Today’s guest post comes from Learning Heroes. We’ve highlighted their research and resources many times in the past. Their latest report, Parents 2022: Hidden in Plain Sight—A Way Forward for Equity-Centered Family Engagement, illustrates the opportunities for PTAs and schools to make significant progress on student success through meaningful family engagement. You can find the slide deck and a webinar video on their research page. The research was done in partnership with National PTA, National Urban League, UnidosUS, and Univision.

Parents say their child’s happiness and well-being, their child’s safety, and politicians’ reach into the classroom top their worries in Learning Heroes’ seventh annual national survey of parents and educators, released today.

The survey provides an important snapshot of parents’ and educators’ desires and concerns two years into the massively disruptive COVID-19 pandemic and amid deep political polarization that has seeped into the debate over classroom teaching.

“Parents and educators have a Herculean task ahead to address setbacks in children’s learning and well-being. They recognize the key to recovery efforts is to team up in support of students,” said Bibb Hubbard, founder and president of Learning Heroes. “But significant barriers remain as the system is designed to keep parents and teachers apart. We must listen to parents and educators and put the structures and supports in place we know will return dividends in student outcomes, educator retention, and family engagement.”

The survey, Hidden in Plain Sight: A Way Forward for Equity-Centered Family Engagement, found that parents—who have high aspirations for their child’s education—prioritize direct and truthful information about their child’s performance in school, even if things aren’t going well (85% top priority/very important). Yet, parent perception does not always match reality: 84% of parents report their child gets all B’s or above and more than nine in 10 (92%) say their child is at/above grade level despite that many students did not make academic progress during the pandemic and perform below grade level on the National Assessment of Educational Progress. Still, parents agree it will be essential for families and teachers to work closely together (89%) and to trust each other (84%) to help address the pandemic’s impact on learning.

Sixty-eight percent of parents worry some or a lot about having politicians who are not educators making decisions about what happens in the classroom, followed by worry about their child’s happiness and well-being (65%), their child experiencing stress/anxiety (60%), and their child being exposed to violence at school (60%). The survey was fielded before the school shooting in Uvalde, Texas.

These worries top concerns such as someone in the family contracting COVID-19 or paying their bills, the survey found. Educators share similar worries: the survey showed politicians making school curriculum decisions as a top worry for educators (68%), along with their students’ happiness and well-being (68%), students’ receiving academic support they need from their parents (66%), and challenges they face at home such as poverty/food insecurity (65%), and students being on track with academic expectations for their grade (64%).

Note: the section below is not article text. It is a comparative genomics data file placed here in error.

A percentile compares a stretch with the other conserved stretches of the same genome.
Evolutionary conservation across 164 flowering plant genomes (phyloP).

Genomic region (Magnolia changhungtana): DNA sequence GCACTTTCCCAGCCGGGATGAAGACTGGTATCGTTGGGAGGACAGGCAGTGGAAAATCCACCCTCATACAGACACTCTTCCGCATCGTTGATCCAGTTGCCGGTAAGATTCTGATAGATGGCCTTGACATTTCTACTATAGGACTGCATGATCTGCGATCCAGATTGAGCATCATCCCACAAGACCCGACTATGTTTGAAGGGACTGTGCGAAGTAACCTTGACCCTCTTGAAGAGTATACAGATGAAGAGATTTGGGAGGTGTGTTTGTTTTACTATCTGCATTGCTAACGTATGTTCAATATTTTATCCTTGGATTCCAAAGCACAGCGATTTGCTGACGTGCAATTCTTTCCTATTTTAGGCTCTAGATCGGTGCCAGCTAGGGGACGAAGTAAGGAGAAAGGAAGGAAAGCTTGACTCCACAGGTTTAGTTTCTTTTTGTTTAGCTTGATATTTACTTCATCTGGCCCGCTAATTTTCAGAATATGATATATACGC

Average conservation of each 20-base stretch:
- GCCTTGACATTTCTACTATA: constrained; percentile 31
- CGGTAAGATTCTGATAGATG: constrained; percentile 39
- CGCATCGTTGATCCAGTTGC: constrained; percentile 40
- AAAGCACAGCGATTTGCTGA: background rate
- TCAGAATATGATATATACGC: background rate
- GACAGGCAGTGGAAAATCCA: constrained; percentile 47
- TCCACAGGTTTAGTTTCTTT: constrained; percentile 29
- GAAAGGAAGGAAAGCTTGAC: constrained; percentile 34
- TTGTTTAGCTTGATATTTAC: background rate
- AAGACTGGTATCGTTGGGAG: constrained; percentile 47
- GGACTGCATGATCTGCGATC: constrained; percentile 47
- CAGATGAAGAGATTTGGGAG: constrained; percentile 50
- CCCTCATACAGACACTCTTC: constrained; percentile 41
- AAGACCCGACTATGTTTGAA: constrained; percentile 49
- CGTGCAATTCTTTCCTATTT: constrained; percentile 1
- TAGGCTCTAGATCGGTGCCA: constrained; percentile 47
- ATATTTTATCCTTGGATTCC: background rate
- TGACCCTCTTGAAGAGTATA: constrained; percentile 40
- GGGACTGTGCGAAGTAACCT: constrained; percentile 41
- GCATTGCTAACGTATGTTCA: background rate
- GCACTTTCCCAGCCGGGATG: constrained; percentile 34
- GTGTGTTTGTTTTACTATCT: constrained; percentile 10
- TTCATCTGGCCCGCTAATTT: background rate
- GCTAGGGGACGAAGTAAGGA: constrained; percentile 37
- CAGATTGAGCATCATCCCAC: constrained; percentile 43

Other key findings from the research:

Parents Have High Aspirations and Support Equitable Practices in Schools

  • Parent aspirations are high, with 77% of parents saying it’s absolutely essential or very important that their child go to college.
  • When asked whether they agree or disagree with statements about family engagement, “equity, meaning every student receives the support to thrive based on their individual needs,” rose to the top, with 54% strongly agreeing.
  • Nearly 8 in 10 (78%) agree that more support is needed to help staff members identify and address biases they may have when trying to communicate with parents/families.
  • More than a third of parents (36%) say they have talked to a member of the school administration or counselor about an incident where they believe a teacher was biased against their child because of the family’s race, ethnicity or background.

A Little Information Goes a Long Way

  • A staggering 92% of parents, regardless of race, ethnicity or background, believe their child is at or above grade level, while only 59% of teachers think most students will show up for grade level work next school year.
  • However, when presented with multiple pieces of information, parent understanding shifts significantly. When asked to imagine receiving the following: their child received a B on their report card in math, their child’s year-end state test results indicate they are below grade level in math, and their child’s results on other standardized tests indicate their child is below grade level in math, 57% of parents say they would be extremely or very concerned.

Going Beyond the Headlines

  • While parents say they want the opportunity to express their feelings around some of the issues that have dominated the news, relatively few have voiced concerns about school curriculum at a school board meeting (19%), provided feedback on recommended books (17%), or requested their child be excused from an assignment (12%) this school year.